At this writing, The Kats Report Bureau is The Beat Coffeehouse at Emergency Arts. And you know what? There are quite a lot of bureaus around here. Everyone seems to work in a bureau at The Beat Coffeehouse, where the coffee is far stronger than the WiFi.
We’ll take that trade-off.
Time to rake and also brush the oatmeal-raisin cookie crumbs off the lapels of my Clark Kent-ian suit jacket:
• The first show benefiting the late “Ka” artist Sarah Guillot-Guyard’s family is set for midnight July 18 at Baobab Stage at Town Square. The event is a cabaret-style performance featuring several Cirque performers. Tickets are $20 and available at the Baobab Stage website or by calling (702) 369-7749.
The director of Baobab Stage is Wassa Coulibaly, also performer in Cirque’s “Zumanity” at New York-New York (characteristic of Cirque’s worldwide reach, Coulibaly is from Dakar, Senegal). All money raised at the event will be sent to Guillot-Guyard’s family.
Meantime, the return of performances of “Ka” appears to be Tuesday. At least that is the preliminary indication if you are confident in the process of ordering tickets to production shows. The MGM box office is taking ticket orders to Tuesday night’s shows, marking the first performances since June 29, when Guillot-Guyard fell from the vertical stage to her death during the show’s Final Battle scene.
That act is not expected to return, though Cirque spokeswoman Renee-Claude Menard has stopped short of saying the scene has formally been cut from the production. “Highly unlikely” is the term she’s been using to address that probability. If the Final Battle scene is ever to return, it would be in the far-off future. In the interim, OSHA’s investigation into the incident will take months to complete (the government safety agency has up to six months to issue citations, if any are merited, in such investigations). Cirque shut down the show, not OSHA, and can bring it back without having to clear its decision with the occupational safety inspectors.
“We are pursuing our ongoing collaboration with OSHA, and their findings will not be available for a few months down the line. We completely respect their process and will offer our continued collaboration all through the process,” Menard said in an email. “What Cirque du Soleil is doing this week is our own evaluation of when the performances will resume and making the necessary artistic adjustments for when the performances will resume.”
Yet to be answered is a follow-up email to Menard asking if tickets being sold for Tuesday’s shows meant the show would be indeed be back that night. I know one thing: My ticket order has been processed.
• The “Showbiz Roast” of Oscar Goodman on July 23 at the Stratosphere is coming off without the city’s foremost roaster, Vinnie Favorito. This looks unpleasant, at first blush: Favorito and show producer Andy Walmsley are butting heads over some yet-unspecified issues stemming from Favorito’s searing and soaring appearance at the first “Showbiz Roast” roast, of Zowie Bowie's Chris Phillips, in April. Walmsley says only it is a “legal dispute,” while Favorito is not yet saying anything about what “went down,” to use some Old Vegas parlance. Walmsley had originally announced Favorito as the roastmaster for the Goodman event, but then shifted afield and recruited Laugh Factory at the Trop comic magician Murray Sawchuck as the roastmaster.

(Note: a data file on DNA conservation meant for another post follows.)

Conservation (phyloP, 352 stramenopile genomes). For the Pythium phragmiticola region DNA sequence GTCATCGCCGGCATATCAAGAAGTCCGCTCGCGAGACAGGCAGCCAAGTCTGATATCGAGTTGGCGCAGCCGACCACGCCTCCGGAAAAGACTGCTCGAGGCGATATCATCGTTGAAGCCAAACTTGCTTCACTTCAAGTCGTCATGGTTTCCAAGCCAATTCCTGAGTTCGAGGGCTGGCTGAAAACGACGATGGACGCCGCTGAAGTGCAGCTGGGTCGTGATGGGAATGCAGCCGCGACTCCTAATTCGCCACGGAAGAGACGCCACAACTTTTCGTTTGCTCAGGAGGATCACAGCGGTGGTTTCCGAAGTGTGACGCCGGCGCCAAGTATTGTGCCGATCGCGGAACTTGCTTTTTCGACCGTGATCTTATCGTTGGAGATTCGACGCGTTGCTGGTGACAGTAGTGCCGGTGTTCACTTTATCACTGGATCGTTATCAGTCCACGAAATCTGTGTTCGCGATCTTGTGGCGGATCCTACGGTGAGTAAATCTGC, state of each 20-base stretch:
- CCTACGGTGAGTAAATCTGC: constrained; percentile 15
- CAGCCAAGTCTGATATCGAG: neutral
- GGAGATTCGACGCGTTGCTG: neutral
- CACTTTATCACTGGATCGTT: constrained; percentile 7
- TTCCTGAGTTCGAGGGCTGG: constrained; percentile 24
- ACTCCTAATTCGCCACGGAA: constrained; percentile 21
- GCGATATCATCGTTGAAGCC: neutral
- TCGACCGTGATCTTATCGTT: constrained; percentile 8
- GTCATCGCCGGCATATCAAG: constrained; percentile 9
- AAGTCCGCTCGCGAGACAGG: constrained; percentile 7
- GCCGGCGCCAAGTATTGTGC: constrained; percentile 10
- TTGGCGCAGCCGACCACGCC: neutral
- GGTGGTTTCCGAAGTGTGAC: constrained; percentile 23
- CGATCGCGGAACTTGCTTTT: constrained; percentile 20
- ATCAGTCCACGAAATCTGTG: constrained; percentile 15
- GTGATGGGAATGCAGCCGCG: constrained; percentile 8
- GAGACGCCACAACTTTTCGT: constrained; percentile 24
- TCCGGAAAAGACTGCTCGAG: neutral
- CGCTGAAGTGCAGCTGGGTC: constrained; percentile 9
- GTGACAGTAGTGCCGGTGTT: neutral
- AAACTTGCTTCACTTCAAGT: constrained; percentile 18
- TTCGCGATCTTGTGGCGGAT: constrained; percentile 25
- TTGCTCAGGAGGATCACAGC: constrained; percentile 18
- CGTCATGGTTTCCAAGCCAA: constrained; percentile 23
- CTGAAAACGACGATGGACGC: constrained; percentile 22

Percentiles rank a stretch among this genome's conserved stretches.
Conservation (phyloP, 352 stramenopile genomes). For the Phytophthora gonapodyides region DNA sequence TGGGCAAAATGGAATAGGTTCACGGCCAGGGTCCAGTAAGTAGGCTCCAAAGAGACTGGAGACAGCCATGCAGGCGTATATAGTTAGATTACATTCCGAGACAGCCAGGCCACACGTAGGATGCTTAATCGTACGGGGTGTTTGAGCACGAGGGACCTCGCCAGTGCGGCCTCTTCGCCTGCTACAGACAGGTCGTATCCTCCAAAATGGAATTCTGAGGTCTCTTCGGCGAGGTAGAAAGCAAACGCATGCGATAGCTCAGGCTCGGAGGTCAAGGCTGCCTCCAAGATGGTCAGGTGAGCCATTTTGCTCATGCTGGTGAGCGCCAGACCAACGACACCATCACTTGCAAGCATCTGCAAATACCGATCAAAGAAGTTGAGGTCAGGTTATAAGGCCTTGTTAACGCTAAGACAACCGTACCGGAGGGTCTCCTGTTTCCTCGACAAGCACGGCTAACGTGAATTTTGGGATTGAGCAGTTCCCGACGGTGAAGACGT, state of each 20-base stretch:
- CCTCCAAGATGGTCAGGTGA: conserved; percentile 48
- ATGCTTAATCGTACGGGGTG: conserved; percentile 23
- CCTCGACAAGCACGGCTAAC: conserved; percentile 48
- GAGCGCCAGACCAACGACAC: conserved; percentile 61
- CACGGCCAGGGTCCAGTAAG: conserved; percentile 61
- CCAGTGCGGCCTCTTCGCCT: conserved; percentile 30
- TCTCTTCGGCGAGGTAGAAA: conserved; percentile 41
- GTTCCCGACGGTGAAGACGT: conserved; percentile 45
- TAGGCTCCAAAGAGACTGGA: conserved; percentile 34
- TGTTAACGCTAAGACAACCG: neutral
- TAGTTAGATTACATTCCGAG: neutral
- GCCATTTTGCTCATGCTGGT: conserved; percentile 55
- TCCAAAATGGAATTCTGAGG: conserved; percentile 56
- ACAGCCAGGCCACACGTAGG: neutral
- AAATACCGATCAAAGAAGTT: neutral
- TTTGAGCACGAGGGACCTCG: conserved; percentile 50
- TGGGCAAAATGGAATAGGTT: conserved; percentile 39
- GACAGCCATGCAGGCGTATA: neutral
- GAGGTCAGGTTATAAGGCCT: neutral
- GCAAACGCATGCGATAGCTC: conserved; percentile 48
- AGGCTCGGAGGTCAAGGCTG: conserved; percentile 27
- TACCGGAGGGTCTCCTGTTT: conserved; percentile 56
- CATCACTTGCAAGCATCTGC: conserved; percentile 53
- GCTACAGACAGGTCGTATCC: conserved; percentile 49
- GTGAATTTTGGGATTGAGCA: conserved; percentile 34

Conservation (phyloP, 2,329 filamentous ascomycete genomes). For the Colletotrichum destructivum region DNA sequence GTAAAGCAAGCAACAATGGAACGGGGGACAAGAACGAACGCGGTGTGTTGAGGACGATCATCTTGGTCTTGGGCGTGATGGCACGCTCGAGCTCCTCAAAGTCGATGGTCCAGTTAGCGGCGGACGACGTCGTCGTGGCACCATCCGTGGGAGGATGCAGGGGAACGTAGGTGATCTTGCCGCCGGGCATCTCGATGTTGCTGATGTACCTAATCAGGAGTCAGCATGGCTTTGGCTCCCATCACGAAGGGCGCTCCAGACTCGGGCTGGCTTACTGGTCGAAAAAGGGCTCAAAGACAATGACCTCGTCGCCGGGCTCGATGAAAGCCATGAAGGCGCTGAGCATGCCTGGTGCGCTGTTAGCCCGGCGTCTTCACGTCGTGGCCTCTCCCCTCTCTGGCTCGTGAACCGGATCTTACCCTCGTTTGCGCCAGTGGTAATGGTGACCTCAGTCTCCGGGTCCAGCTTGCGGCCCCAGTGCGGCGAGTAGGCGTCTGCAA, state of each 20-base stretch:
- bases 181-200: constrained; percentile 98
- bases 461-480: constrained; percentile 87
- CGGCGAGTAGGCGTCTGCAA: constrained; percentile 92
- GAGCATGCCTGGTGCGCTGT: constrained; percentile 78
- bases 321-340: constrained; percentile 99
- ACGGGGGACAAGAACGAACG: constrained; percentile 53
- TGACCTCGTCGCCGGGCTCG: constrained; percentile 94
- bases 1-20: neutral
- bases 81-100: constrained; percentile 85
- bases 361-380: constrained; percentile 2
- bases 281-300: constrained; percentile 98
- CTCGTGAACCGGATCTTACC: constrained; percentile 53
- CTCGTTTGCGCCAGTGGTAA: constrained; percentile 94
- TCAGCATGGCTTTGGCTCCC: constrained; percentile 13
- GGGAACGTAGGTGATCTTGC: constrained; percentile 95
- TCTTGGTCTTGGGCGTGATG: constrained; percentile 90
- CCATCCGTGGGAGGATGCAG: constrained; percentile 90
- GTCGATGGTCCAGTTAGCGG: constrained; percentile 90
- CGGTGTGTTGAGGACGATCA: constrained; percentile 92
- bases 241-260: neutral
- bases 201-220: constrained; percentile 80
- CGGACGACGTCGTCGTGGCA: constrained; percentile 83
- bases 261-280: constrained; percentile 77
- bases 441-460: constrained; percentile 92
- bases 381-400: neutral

The current lineup of roasters or those appearing onstage for the July 23 show, which is a benefit for the Miracle League of Las Vegas: Harrah’s magician Mac King, chef Carla Pellegrino, Smith Center headliner Clint Holmes, Rick Dale of the reality TV show “Rick’s Restorations,” The Amazing Johnathan, Zowie Bowie, 790 Now AM-radio show host Heidi Harris, KLUC 98.5-FM personality Chet Buchanan, Plaza headliners The Phat Pack, Review-Journal columnist Norm Clarke and actress/stage performer Pia Zadora. (There are roast-like comments that could be made at various points along that list, but this ain’t no roast, mon.)
A full house in a showroom that seated 415 for the first roast is expected for Goodman. If you are wondering how this show is to come in anywhere shorter than the three-hour flaying that Zowie Bowie withstood, here’s how: Walmsley outfitted the podium with a smoke machine, a bubble machine, a police siren and flashing lights. Some roasters will be given four minutes; others, two minutes. If anyone goes over their allotted time, the mic cuts off, Lon Bronson and the boys in the band start playing, the podium explodes and general mayhem is unleashed.
All for a good cause, of course …
• Louie Anderson is embarking on his new headlining gig at the Plaza Showroom. His first performance in an open-ended engagement has opened (as of Wednesday night) after a break to appear in “Splash” on ABC and tour a bit after Palace Station closed his comedy enclave a few months ago. Anderson has performed in Vegas since 1986, when he headlined at the Comedy Store at the Dunes. He has performed at 13 Vegas hotels (and that list will be specified in an upcoming column, all about Louie) and has toured as a support act with some genuine entertainment legends. The ones to which he most readily refers: Glen Campbell and Ray Charles.
“It was right after Ray Charles released his big country album (“Friendship,” 1984) and Glen would come out and sing, introduce me, I would do 15 minutes, then hand it over to Ray Charles,” Anderson says. “It was really unbelievable, and a great place for a comedian, because the crowd was in such a good mood.”
• The Gossy Crossing sign is up at Caesars Palace, as Matt Goss is in The Gossy Room at least through the end of September. Dates were formally and finally announced this week. The shows are set for select, or most, weekends through Sept. 21. Eighteen dates in all, so get on it. During this stretch, we might well see the release of “Life You Imagine,” the new Goss release produced by the bubbly and brilliant Ron Fair.